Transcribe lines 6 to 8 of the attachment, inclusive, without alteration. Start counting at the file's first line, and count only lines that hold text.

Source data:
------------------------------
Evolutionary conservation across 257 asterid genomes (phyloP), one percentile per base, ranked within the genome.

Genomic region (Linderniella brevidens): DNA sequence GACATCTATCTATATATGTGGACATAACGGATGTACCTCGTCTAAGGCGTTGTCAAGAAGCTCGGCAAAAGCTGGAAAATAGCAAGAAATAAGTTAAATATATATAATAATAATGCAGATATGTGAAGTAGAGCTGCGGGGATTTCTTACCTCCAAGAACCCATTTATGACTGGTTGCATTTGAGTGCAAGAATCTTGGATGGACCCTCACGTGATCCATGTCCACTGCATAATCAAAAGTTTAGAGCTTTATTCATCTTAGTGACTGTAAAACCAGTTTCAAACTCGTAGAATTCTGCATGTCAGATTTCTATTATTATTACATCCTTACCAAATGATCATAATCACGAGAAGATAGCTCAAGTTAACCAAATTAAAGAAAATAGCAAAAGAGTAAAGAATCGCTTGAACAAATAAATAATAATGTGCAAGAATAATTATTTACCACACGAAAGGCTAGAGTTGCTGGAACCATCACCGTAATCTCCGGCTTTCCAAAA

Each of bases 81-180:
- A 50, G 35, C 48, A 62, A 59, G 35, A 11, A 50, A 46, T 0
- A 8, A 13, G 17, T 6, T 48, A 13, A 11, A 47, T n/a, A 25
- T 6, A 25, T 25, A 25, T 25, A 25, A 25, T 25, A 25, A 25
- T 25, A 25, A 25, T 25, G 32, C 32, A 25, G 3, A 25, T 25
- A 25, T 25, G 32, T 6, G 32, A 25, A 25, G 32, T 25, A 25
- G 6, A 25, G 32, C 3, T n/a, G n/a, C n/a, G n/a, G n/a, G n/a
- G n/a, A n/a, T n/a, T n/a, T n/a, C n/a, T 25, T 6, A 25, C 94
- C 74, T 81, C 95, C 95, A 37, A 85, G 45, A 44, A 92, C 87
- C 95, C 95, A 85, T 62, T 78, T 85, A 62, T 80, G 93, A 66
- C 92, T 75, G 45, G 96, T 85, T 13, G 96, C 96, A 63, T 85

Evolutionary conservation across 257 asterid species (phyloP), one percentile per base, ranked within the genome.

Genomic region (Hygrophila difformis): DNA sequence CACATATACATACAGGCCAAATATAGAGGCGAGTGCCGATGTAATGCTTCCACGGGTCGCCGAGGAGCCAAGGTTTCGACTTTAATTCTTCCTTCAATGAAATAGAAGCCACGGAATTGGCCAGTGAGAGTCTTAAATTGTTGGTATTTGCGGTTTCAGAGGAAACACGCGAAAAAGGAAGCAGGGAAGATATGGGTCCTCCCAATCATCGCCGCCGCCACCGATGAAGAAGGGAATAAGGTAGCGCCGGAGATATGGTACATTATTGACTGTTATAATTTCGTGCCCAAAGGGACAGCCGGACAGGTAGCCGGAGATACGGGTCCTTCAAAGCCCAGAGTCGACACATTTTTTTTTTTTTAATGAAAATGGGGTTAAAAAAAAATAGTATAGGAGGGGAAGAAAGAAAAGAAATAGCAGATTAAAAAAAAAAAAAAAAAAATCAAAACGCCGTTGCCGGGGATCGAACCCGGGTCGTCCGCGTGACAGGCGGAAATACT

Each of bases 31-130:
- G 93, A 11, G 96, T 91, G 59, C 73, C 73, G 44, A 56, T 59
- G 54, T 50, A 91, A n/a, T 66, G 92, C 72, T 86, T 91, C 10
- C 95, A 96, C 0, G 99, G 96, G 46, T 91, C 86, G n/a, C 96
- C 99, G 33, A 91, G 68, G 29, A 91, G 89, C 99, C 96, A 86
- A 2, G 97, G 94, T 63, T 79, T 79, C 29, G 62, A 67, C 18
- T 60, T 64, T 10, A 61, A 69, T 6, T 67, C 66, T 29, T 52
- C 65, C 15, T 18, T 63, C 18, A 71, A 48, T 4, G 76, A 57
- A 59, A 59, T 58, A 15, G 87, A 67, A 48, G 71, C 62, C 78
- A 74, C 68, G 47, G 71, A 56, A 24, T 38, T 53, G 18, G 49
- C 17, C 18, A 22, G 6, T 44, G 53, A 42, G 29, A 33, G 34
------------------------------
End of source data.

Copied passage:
- T 6, A 25, T 25, A 25, T 25, A 25, A 25, T 25, A 25, A 25
- T 25, A 25, A 25, T 25, G 32, C 32, A 25, G 3, A 25, T 25
- A 25, T 25, G 32, T 6, G 32, A 25, A 25, G 32, T 25, A 25